Preterm infants may perceive tactile input as stressful and may respond with a variety of stress reactions as described above. Early NICU experiences may have included negative and aversive stimuli to the oral-facial area. The infant may have been unable to engage in normal, pleasurable, oral exploration because of motoric immaturity or delay, intubation, or lack of experience. A pattern of learned negative or aversive behaviors that persists beyond discharge may develop.

Referral to a feeding therapist for a structured evaluation of tactile responses may be indicated for clear delineation of the threshold beyond which the infant has an inappropriate behavioral response to tactile input.

Feeding Position

An optimal position for young infants is characterized by orientation around midline, neutral anterior-posterior alignment of the head and neck, neutral alignment or slight flexion of the trunk, and flexed hips and knees.

When the feeding position is not satisfactory, the underlying factors affecting the position should be identified to develop appropriate positioning techniques. A frequent example is the preterm infant who extends, becomes hypertonic during feeding, and is difficult to hold in the optimal feeding position. This infant may be using neck extension to maintain a patent airway, may be showing a stress reaction to the tactile or gustatory aspects of feeding, or may have abnormalities of the central nervous system.

Oral Motor Control

Assessment of specific function of oral structures is most effective if the infant sucks on the examiner’s gloved finger. A wide variety of oral motor difficulties may be observed in LBW infants. Many problems are due to a lack of positional stability. Full-term infants are born with a substantial amount of subcutaneous fat and well defined fat pads in the checks. The tongue fills the oral cavity and is in physical contact with all the surfaces of the oral cavity. Additionally, at birth, the term infant has a strong physiological flexor tone that, combined with the exoskeleton, provides a stable base for the oral structure. In contrast, the premature infant has less muscle bulk and poorly developed tendons and ligament structures as well as less body fat. There is decreased opposition of the tongue to the surfaces of the oral cavity and reduced flexor tone through the head and neck with neck hyperextension. Lack of positional stability may lead to abnormal oral motor patterns, some of which may continue post discharge.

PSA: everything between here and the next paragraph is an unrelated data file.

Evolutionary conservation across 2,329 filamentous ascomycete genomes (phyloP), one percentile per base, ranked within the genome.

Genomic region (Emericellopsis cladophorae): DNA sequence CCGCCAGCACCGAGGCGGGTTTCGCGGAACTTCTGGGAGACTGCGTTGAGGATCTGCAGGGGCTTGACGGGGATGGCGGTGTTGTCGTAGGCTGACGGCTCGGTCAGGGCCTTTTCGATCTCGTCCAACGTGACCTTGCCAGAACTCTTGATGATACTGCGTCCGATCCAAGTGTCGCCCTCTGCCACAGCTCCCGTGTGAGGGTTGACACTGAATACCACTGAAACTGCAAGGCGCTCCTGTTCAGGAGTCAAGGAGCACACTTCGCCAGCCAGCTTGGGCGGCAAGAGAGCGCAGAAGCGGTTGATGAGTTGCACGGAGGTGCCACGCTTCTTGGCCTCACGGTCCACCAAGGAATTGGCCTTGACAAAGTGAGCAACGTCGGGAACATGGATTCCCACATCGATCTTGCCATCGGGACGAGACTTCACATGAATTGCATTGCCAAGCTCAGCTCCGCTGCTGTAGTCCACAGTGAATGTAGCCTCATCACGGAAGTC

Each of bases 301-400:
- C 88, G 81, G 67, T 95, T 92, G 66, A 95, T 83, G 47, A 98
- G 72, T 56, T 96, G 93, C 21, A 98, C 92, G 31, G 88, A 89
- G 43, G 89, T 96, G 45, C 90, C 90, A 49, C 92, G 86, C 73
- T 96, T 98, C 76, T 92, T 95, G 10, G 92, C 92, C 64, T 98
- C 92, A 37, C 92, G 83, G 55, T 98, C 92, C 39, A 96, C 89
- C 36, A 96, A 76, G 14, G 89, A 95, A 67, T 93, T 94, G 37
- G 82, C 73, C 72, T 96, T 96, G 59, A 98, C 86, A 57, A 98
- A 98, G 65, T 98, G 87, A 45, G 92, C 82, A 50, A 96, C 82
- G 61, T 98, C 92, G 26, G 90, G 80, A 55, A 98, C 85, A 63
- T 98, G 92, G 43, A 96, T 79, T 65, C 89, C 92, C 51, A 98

Examples of more common oral motor difficulties:

·         Tongue-tip elevation: the tip of the tongue is held firmly against the hard palate behind the upper alveolar ridge, potentially interfering with nipple insertion.

·         Tongue retraction: The tongue sits back in the mouth, well behind the alveolar ridges causing poor contact between the tongue and the nipple to stimulate appropriate tongue movements. Strong neck hyperextension can contribute to tongue retraction by pulling the tongue back into the mouth.

·         Tongue protrusion: The tongue pushes outward instead of moving in the normal wavelike anterior-posterior pattern. The tongue may compress the nipple, with little suction generated, leading to inefficient sucking. This pattern may be seen in infants who have sucked on endotracheal tubes and those with low tone.

·         Excessive Jaw Excursion: The jaw moves in a greater range than expected and the movement is poorly graded. Tongue contact on the nipple may be poor, diminishing both compression and suction. Lip seal can also be compromised, further impairing sucking.